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If you have an iPhone or an Android phone, the majority of your most-used apps were probably created by Apple or Google.

That’s the conclusion of a new Comscore study that compares the popularity of preinstalled iOS and Android apps like Apple’s Messages to apps developed by other companies. The findings demonstrate that in the United States, the majority of apps users use on their phones are preinstalled by either Apple or Google. Facebook, one of Apple’s harshest critics, commissioned the first-of-its-kind report, which was shared exclusively with The Verge.

According to the survey, preinstalled services dominate in categories including weather, photographs, and clocks, implying that these areas would continue to grow.

Defaults, on the other hand, do not always win out: Apple Maps and Music aren’t on the iOS list at all, while Gmail is several entries below Apple Mail on the iOS list.

The time is opportune, as Facebook most certainly intended: Apple and Google are coming under fire for favoring their own services over those of competitors like Spotify. US senators are presently debating a fresh series of laws aimed at limiting Big Tech’s power, including legislation that might prevent Apple and Google from giving their services an advantage over competitors.

The opposition originates from Apple and Google’s decision to package their apps and services with their mobile operating systems in a way that some competitors believe is unfair. Apple receives tougher criticism since it has tighter control over the apps that come preinstalled on the iPhone and does not allow developers to bypass its App Store.

At the same time, because Apple and Google don’t release user counts for their default apps, it’s been impossible to determine how popular these preinstalled programs are in comparison to apps created by third-party developers.

Comscore’s study is the first real attempt at charting how default mobile apps compete against other developers. Research firms regularly track the popularity of apps available for download in app stores, but Comscore’s study is the first real attempt at charting how default mobile apps compete against other developers.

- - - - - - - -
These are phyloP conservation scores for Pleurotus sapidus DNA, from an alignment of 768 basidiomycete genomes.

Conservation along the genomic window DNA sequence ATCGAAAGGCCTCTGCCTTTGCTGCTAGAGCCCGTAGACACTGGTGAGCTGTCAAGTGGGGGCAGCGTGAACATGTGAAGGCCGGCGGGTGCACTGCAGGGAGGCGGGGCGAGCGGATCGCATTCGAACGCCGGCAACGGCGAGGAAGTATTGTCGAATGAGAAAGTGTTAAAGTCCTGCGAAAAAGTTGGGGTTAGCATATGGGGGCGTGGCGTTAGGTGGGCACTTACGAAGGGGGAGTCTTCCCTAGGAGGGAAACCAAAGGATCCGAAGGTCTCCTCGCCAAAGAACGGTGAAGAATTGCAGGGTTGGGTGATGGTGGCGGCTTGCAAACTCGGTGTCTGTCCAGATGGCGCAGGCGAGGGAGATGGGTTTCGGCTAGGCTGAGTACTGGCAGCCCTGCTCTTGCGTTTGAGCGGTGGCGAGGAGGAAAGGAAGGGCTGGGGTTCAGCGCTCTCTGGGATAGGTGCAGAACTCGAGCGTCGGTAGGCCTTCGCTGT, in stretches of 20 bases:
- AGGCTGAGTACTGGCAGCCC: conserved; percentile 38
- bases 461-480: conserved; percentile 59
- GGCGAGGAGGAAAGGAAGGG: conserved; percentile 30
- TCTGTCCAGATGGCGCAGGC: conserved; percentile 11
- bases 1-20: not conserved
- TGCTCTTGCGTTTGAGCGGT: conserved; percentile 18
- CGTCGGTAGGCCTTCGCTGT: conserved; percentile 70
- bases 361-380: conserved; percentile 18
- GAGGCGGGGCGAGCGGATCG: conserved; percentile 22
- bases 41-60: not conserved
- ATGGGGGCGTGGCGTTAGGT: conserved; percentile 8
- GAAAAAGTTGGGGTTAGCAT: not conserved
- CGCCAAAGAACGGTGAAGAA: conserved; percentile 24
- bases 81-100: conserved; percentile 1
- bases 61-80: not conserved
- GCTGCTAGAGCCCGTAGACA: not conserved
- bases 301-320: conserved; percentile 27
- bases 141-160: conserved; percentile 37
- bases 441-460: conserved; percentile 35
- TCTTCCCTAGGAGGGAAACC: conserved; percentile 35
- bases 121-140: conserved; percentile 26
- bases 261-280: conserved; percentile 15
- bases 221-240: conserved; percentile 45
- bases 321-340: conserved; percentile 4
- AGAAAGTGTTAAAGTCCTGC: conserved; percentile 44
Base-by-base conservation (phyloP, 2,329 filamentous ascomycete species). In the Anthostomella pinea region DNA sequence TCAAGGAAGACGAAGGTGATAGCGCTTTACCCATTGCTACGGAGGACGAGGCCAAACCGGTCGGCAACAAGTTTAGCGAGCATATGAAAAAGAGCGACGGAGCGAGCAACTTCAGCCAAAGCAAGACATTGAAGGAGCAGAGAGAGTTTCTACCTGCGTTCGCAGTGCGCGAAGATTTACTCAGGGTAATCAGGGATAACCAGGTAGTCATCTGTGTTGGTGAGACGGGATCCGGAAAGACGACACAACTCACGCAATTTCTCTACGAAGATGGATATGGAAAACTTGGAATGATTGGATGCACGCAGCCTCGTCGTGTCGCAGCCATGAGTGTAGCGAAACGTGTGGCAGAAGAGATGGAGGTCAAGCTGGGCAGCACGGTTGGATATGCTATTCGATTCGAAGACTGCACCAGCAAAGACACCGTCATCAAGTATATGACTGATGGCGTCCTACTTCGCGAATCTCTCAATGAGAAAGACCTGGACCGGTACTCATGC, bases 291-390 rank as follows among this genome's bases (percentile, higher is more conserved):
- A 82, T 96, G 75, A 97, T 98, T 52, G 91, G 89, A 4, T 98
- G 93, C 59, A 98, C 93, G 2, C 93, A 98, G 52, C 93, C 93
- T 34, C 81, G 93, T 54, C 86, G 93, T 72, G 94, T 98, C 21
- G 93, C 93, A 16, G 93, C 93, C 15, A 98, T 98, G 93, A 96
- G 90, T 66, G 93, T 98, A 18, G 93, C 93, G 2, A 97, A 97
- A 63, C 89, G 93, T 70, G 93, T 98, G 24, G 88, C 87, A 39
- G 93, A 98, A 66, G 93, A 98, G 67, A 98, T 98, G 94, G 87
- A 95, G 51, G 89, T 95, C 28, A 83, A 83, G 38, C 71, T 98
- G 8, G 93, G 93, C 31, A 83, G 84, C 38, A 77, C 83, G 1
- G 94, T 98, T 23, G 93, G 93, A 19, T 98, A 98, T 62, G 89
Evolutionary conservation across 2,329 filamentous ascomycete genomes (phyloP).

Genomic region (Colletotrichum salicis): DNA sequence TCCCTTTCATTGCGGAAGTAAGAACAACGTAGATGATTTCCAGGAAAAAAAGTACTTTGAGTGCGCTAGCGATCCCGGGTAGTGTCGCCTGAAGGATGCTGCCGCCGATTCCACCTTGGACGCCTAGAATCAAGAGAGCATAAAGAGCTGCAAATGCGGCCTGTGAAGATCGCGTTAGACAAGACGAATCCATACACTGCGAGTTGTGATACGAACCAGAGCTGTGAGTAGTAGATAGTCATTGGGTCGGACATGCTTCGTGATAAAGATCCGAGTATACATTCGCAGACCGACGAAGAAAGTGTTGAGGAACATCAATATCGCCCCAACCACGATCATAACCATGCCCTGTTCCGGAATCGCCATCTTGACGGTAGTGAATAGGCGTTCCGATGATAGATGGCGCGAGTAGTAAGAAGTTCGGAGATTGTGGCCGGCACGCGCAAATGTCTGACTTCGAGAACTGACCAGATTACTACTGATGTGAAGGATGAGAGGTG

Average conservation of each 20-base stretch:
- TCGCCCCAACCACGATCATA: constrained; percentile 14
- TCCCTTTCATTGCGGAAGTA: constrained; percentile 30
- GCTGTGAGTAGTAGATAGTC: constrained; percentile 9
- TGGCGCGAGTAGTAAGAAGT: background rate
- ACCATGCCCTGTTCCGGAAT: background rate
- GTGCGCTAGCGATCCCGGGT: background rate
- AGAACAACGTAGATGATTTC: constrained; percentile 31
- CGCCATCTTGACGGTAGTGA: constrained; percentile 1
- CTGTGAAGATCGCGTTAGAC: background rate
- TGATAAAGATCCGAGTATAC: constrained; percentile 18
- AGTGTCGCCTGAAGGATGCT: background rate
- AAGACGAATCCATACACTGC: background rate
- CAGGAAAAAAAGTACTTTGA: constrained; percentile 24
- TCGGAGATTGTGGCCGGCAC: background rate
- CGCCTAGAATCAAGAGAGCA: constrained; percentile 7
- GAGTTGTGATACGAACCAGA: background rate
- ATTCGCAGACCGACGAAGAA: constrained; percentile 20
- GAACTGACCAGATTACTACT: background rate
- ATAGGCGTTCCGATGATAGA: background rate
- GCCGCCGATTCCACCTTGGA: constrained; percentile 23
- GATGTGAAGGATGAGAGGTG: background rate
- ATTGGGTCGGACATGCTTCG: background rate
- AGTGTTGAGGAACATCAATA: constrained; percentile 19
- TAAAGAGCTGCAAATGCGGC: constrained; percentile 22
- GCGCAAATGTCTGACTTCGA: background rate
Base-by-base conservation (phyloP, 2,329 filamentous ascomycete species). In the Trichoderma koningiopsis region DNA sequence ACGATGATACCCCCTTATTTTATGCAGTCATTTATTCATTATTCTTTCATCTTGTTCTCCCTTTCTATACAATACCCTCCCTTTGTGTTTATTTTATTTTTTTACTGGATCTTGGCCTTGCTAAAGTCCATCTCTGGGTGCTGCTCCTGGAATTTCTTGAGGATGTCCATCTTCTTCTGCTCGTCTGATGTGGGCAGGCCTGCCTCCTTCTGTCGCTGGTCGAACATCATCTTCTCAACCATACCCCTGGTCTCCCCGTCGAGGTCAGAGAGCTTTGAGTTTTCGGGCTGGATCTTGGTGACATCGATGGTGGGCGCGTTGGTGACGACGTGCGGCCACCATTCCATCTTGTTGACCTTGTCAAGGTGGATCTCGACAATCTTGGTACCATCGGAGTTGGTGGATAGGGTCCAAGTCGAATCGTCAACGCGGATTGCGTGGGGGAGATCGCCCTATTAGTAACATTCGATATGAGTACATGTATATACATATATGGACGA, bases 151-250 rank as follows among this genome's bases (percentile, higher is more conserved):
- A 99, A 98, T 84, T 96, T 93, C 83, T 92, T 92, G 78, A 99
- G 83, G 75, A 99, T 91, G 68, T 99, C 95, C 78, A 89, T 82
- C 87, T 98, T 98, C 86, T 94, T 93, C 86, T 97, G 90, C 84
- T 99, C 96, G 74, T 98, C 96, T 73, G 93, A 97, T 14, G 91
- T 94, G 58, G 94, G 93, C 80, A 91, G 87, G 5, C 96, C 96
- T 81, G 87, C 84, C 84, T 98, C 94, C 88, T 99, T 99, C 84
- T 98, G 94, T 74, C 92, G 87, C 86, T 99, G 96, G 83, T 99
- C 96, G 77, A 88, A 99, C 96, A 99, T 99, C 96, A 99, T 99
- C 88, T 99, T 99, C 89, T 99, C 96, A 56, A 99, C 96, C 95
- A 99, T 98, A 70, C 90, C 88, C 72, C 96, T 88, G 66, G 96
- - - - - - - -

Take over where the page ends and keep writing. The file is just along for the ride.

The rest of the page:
Comscore used data from applications and websites that it collects on a regular basis, as well as a poll of nearly 4,000 people who were asked about their default apps during the month of November, to create the study last December. According to the findings, Apple created 75% of the top 20 iOS apps in the US, while Google created 60% of the top Android apps. Both platforms’ top four apps were created by their respective parent companies.

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Facebook is the only outside developer with three apps on the Android list and the only outside developer with more than one app on the iOS list. Randomly, 78 million people used Apple’s Calculator app, which is more than Gmail users on Android.

According to corporate spokesman Joe Osborne, Facebook sponsored the Comscore study to highlight the “effect of preloaded apps on the competitive app market.” Apple’s restrictions on third-party developers have long been criticized by Facebook executives as impeding their ability to distribute mobile games and compete successfully with iMessage.

The results of the research were disputed by Apple. An Apple spokeswoman told The Verge, “This Facebook-funded study from December 2020 was tightly targeted to provide the false impression that there is minimal competition on the App Store.” β€œIn reality, third-party apps compete with Apple’s apps in every category and have a huge following.”

The survey’s methodology was “extremely faulty in a number of ways,” according to the spokesman, and the results contradicted Comscore’s recent April 2021 app usage rankings. However, unlike the Facebook-commissioned study, those rankings did not attempt to account for the use of all preinstalled apps.

Apart from Comscore’s methodology not including browsers like Apple’s Safari or Google’s Chrome in the rankings, or what it refers to as “embedded operating system functions” like Siri, there are a few other peculiarities in its methodology to note. Furthermore, figures for Android were not obtained by specific phone manufacturers, thus app usage for Samsung phones versus the Google Pixel, for example, is not broken out.

Nonetheless, the research emphasizes platform owners’ control over which apps are installed on their devices. Not only the app shops but also the phones themselves, act as gatekeepers.


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